In a comment on one of my most recent posts, Lloyd McKenzie, one of the main authors of the new HL7 FHIR standard made a comment which I think is important in the discourse about whether openEHR archetypes could be utilised within FHIR resources. To ensure it does not remain buried in the rather lengthy comments, I’ve posted my reply here, with my emphasis added.
This is where we fundamentally differ:
You said: “And we don’t care if the data being shared reflects best practice, worst practice or anything in between.”
I do. I care a lot.
High quality EHR data content is a key component of interoperability that has NEVER been solved. It is predominantly a human issue, not a technical one – success will only be achieved with heaps of human interaction and collaboration. With the openEHR methodology we are making some inroads into solving it. But even if archetypes are not the final solution, the models that are publicly available are freely available for others to leverage towards ‘the ultimate solution’.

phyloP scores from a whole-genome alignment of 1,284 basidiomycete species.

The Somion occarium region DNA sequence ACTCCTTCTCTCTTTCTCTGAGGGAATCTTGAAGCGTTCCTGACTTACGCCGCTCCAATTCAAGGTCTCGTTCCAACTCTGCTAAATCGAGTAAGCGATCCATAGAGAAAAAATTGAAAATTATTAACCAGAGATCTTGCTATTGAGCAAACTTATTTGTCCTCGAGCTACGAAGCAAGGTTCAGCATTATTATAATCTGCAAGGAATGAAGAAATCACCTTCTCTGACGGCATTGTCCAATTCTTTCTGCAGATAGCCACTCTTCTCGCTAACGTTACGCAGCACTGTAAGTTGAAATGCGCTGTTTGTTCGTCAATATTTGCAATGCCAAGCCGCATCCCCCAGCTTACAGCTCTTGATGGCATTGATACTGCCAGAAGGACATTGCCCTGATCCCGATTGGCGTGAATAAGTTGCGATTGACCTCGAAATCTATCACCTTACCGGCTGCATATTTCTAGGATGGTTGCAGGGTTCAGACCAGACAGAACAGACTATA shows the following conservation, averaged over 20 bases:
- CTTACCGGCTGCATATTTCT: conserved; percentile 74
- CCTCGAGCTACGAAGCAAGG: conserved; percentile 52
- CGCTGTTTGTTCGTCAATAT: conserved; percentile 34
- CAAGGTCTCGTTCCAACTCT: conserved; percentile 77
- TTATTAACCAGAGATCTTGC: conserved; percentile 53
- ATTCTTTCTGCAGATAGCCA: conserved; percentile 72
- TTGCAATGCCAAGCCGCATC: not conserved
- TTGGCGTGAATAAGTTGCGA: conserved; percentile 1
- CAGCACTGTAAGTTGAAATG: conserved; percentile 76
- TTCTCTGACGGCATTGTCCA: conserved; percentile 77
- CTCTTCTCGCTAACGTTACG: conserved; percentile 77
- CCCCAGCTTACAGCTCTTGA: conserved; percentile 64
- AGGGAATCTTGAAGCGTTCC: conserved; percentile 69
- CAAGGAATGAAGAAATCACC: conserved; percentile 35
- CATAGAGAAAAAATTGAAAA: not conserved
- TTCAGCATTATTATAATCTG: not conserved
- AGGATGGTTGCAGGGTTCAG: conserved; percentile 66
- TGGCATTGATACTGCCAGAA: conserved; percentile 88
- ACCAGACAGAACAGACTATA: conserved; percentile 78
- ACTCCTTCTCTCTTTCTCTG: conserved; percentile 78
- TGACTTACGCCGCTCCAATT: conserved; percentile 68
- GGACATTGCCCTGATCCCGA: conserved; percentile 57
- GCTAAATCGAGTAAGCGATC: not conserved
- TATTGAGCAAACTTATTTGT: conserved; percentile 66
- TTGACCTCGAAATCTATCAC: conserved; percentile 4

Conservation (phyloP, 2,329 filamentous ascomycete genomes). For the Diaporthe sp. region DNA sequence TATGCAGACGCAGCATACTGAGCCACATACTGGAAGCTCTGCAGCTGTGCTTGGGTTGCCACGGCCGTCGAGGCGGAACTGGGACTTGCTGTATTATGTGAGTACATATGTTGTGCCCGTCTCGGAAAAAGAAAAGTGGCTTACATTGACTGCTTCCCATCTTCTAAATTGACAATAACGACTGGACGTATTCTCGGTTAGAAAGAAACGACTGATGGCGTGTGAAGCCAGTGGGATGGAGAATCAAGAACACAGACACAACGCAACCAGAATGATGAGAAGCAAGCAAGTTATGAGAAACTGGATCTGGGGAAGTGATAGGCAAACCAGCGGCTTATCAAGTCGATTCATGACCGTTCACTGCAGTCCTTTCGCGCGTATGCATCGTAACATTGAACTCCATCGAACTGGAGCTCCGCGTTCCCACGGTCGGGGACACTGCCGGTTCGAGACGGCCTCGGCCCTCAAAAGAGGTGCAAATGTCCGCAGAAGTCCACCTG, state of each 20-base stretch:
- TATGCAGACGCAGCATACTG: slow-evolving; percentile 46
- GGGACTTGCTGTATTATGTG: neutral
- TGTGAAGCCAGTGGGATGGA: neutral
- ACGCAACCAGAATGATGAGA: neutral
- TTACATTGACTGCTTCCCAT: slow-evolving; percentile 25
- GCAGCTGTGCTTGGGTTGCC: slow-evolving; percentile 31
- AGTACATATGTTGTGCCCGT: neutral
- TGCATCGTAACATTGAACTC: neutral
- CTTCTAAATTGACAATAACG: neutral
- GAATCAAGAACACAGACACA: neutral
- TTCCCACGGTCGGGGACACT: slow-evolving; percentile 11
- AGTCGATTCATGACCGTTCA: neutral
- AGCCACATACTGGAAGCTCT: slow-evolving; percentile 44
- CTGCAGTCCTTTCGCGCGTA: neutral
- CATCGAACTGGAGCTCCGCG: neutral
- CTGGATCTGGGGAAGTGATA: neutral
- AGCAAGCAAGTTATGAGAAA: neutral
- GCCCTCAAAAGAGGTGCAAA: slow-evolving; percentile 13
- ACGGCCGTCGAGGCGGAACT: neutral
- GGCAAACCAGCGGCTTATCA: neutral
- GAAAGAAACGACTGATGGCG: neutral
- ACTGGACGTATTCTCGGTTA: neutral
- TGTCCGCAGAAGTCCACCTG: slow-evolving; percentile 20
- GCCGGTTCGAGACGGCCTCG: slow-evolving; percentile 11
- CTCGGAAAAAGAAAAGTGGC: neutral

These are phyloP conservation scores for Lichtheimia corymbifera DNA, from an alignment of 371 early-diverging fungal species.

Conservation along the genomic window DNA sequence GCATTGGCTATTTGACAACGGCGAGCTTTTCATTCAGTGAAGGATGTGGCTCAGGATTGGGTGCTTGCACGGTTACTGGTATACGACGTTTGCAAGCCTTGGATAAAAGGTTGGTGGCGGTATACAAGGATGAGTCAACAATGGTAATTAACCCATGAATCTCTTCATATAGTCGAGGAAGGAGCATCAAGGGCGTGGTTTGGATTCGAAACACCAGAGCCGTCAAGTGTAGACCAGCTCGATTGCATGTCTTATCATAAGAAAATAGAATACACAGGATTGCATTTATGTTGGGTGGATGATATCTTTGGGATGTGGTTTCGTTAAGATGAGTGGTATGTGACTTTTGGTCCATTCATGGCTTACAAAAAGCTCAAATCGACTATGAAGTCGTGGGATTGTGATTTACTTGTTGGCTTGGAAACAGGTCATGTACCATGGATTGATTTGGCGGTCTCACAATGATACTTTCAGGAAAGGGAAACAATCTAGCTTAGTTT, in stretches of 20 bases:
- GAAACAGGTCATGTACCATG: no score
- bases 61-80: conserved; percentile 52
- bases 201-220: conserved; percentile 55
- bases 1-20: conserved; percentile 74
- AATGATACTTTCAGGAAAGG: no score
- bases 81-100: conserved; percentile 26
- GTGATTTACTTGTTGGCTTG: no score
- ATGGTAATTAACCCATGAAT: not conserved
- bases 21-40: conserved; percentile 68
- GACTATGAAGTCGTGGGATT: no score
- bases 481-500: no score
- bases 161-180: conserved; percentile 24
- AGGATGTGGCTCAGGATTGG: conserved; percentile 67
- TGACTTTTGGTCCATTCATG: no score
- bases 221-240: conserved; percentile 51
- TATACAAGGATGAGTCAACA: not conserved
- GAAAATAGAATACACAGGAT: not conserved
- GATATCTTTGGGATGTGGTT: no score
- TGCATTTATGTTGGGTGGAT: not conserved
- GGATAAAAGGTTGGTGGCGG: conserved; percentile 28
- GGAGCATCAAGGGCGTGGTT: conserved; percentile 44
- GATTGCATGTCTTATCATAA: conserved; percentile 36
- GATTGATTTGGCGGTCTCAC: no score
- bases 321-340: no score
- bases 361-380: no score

Conversely, I don’t particularly care what wire format is used to exchange the data. FHIR is the latest of a number of health data exchange mechanisms that have been developed. Hopefully it will be one that is easier to use, more widely implemented and will contribute significantly to improve health data exchange. But ultimately data exchange is a largely technical issue, needs a technical solution and is relatively easy to solve by comparison.
I’m not trying to solve the same problem you are. I have different focus. But I do think that FHIR (and including HL7 more broadly) working together with the openEHR approach to clinical modelling/EHRs could be a pretty powerful combo, if we choose to.
We need both – quality EHR content AND an excellent technical exchange format. And EHR platforms, CDRs, registries etc. With common clinical archetypes defining the patterns in all of these uses, data can potentially start to flow… and not be blocked and potentially degraded by the current need for transforms, mappings, etc.